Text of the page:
Rav Berg said, “Consciousness is Everything”. It’s such an important teaching and for those who spent any time around The Rav, they remember he was known to say it quite a lot! It reminds me of this quote from Frank Outlaw, as it really drives home the importance of making conscious decisions about your thoughts, words, actions, and habits:
“Watch your thoughts, they become your words; Watch your words, they become actions; Watch your actions, they become habits; Watch your habits, they become character; Watch your character, for it becomes your destiny.”
We all like to think of ourselves as conscious people. Most of us endeavor to live examined lives, dedicating ourselves to self-awareness and a spiritual practice. Yet, there are still scenarios in which we put our consciousness on pause. In certain situations, our self-aware, self-possessed brain goes on autopilot. This happens most notably when we are confronted with an expert or figure of authority. David Freedman expresses, based on his findings of a brain-scan study, that upon being given expert advice, brain activity actually dies out. “The brain actually shuts down a bit in the face of (expert) advice. We hear an expert, and we surrender our own judgment.”
If you’re having a tough time thinking of any instance in which you would surrender your own judgement, I’ll give you an example. I once was at a doctor’s visit with my daughter. I have been a big proponent of alternative medicine and up until this point, my daughter had really only ever been treated by a holistic physician. Visiting a medical doctor was altogether new. As the MD ran standard procedures such as pushing on her torso and a few more below-the-belt areas, the doctor explained the examinations to her. Upon asking if he could continue, she turned bright red with discomfort but replied “yes”.
It was clear that she was uncomfortable and definitely did not want the examination to continue. The doctor picked up on this discomfort and assured her that she never has to do anything she feels uncomfortable with. “Did you say yes just because I am a doctor?” You never need to say yes just because someone is a doctor, lawyer, or police officer if something doesn’t feel right to you.
The doctor asked her again if he could continue with his procedure and this time, because she was assured she didn’t need to do anything that felt uncomfortable, she confidently replied “no”. I am so glad that she was able to have this experience and to have it at a young age. I certainly didn’t and I know most of you probably didn’t either. We have been conditioned to take certain people at their word, no matter what.
Is there anyone in your life whose advice or opinion you will take wholeheartedly and without question, no matter the situation? The likely answer is no, because no one can know us, or what is best for us, better than ourselves. But how many of us have had a similar experience at a doctor’s office or in the face of another self-assured ‘expert’?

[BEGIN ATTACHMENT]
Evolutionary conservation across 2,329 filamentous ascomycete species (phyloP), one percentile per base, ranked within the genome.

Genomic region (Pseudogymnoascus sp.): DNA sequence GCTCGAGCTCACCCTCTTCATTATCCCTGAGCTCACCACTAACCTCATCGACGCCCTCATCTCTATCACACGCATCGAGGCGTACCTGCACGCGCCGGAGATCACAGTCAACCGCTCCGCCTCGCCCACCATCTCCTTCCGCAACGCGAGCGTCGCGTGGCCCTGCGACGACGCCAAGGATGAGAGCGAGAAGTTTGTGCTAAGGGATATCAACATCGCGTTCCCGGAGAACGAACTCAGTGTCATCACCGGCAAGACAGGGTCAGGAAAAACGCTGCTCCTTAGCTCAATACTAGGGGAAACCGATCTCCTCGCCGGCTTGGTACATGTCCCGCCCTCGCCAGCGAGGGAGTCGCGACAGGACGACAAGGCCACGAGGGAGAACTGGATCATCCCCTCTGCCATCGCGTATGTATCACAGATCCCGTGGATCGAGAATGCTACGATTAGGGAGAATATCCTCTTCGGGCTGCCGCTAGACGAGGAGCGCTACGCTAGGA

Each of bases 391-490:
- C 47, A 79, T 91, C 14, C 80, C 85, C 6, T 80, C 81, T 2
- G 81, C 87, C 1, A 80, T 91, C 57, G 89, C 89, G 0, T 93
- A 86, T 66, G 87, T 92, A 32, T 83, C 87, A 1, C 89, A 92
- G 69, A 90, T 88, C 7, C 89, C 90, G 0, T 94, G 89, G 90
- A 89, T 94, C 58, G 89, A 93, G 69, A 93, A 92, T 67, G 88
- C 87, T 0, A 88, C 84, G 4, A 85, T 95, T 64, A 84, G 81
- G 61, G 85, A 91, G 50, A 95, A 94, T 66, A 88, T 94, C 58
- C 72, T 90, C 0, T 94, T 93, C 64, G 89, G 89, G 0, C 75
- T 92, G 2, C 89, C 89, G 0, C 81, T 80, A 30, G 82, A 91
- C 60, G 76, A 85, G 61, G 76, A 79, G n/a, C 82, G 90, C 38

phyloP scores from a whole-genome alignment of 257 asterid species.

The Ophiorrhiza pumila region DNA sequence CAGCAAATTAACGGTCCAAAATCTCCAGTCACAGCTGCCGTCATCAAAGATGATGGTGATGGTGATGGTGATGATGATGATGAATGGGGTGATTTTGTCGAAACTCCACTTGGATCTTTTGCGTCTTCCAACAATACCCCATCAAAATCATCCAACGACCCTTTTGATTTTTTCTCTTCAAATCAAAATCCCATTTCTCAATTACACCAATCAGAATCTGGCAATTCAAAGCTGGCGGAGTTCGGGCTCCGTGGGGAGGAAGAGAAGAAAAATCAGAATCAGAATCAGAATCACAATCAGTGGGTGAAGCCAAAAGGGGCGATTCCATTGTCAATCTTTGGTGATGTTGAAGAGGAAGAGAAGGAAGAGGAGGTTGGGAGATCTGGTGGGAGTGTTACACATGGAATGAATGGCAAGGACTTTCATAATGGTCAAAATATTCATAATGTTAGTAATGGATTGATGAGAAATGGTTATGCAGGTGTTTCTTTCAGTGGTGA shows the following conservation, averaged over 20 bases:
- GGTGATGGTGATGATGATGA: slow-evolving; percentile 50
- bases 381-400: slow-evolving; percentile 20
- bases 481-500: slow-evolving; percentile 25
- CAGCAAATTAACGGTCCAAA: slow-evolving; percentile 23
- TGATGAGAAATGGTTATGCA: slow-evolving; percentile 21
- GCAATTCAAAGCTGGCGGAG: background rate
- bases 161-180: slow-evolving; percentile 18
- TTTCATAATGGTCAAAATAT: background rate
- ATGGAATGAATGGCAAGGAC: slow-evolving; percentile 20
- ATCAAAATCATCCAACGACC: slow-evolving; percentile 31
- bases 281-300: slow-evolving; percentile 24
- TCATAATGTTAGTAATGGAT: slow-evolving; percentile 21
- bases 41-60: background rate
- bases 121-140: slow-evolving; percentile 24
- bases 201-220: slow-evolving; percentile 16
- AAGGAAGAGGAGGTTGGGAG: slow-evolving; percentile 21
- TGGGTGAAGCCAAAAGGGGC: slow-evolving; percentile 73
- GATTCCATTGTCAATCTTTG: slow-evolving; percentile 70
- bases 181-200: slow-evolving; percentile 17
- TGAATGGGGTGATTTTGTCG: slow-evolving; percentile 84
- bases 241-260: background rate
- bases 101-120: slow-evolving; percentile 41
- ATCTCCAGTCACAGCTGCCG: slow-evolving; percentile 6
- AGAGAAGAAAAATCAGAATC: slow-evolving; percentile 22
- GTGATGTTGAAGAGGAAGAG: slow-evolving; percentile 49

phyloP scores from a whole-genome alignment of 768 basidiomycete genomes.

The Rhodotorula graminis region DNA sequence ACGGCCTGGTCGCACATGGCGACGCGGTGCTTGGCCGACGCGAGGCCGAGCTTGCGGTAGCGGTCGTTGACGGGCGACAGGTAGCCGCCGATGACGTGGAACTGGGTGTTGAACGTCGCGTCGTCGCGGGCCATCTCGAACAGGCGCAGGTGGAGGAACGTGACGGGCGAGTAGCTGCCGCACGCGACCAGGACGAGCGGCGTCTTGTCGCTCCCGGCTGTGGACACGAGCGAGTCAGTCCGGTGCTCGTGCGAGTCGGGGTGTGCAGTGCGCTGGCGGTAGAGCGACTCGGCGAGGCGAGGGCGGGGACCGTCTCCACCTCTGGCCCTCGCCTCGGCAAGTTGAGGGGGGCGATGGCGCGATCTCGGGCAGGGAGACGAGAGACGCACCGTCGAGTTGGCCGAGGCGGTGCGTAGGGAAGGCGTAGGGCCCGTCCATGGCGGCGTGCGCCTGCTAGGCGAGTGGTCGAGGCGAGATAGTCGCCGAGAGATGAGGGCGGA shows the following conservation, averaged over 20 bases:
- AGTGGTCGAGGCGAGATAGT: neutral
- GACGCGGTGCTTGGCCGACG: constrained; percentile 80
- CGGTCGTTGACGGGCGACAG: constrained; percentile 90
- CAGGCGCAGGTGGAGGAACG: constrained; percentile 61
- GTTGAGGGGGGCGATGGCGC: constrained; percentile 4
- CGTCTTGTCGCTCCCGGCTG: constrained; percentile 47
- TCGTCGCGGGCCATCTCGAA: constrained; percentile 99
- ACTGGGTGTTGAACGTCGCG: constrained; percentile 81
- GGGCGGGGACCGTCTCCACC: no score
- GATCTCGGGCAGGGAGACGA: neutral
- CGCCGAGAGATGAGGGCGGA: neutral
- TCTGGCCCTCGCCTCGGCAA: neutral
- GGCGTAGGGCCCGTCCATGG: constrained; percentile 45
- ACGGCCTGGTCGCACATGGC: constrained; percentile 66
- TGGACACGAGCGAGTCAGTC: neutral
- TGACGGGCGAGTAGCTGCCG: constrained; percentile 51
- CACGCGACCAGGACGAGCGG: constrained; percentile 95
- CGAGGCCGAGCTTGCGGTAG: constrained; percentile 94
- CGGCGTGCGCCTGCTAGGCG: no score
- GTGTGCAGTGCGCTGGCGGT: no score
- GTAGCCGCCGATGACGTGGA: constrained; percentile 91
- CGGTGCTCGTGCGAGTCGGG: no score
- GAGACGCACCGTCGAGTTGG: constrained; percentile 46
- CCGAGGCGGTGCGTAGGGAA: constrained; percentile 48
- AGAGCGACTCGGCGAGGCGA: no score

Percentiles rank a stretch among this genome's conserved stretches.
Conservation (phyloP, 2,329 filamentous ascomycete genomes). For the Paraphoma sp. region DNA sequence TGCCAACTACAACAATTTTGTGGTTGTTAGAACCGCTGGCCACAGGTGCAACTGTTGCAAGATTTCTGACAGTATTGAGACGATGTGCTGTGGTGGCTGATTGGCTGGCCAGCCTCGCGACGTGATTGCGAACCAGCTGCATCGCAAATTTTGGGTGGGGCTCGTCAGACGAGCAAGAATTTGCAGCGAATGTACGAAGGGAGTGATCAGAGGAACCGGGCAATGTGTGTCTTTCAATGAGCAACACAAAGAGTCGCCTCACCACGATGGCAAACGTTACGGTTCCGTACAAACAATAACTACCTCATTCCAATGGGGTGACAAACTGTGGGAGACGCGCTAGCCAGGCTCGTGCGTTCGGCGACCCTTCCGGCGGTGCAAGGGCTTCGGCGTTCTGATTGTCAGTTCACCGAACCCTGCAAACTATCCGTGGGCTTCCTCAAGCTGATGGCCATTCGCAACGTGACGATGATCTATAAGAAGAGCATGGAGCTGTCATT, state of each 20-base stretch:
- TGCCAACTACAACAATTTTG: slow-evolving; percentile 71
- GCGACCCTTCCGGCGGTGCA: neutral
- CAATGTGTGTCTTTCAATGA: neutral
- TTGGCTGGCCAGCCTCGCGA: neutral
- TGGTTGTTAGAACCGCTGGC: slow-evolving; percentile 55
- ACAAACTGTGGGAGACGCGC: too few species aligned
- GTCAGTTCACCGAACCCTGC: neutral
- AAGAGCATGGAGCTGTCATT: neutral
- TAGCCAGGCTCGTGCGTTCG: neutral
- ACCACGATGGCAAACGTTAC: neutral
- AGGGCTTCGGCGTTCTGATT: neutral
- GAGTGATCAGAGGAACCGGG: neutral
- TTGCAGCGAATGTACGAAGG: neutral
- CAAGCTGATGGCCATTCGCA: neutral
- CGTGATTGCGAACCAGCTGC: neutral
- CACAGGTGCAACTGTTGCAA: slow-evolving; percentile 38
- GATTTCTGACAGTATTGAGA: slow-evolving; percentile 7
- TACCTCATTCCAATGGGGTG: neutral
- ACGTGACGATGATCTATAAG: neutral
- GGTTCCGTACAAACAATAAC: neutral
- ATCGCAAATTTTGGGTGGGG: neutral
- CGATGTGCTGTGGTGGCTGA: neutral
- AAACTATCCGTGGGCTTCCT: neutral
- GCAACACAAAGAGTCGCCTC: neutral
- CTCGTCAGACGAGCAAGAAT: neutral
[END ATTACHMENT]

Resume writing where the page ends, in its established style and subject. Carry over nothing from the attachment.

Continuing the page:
Let’s say you’re in a team meeting and your boss introduces a giant project to you and your colleagues. After outlining the specifics and assigning tasks, your boss ends the meeting with a hearty “Okay team, we can do this!” Though the workload is heavy and the deadline feels unrealistic, if your boss says you can do it, so who are you to question it?
If your doctor prescribes a medication that you’re unfamiliar with and instead of explaining it says “This should so it!” Will you take them at their word, knowing full well that you know nothing about it or what it will do?
We believe that if someone is an “expert” or of elevated authority, it is not okay to question them or push back. We stop thinking for ourselves. So how do we bring ourselves back into the picture? How can we be strong in consciousness without exception? The answer is deceptively simple: ask questions.
When confronted with a doctor who assuredly says “this should do it” ask them to elaborate on exactly what “it” is. The next time a boss or colleague exclaims “we can do this!” ask yourself if you truly feel that the work can get done satisfactorily within those ‘can-do’ parameters. If not, raise your concern and suggest a solution. Even if you are presented with a personal challenge, instead of the usual “I’ve got this!” researchers suggest to instead, ask yourself, “Okay, do I have this?” The interrogative self-talk is the better way to go and will yield better results than affirmative self-talk because the question prompts your brain to start looking for solutions.
“Of course you have to do actions, but if your thoughts, your consciousness, are wrong, then it will be very difficult to manifest what you desire.” – Michael Berg
By bringing awareness back to ourselves and asking questions, versus blindly following orders or rules, we keep our consciousness at an even pace. We remain strong in who we are no matter what.
Thought Into Action
Set an alarm for three times a day, for a couple days. When the alert goes off, ask yourself, “What am I choosing?” Maybe you’re walking between meetings, making dinner, or having a conversation. Whatever you are doing, stop and ask why you ‘chose’ this particular moment in your life. It may seem coincidental but you assuredly ‘chose’ this moment! This is an exercise for maintaining a more constant consciousness in every way, everyday.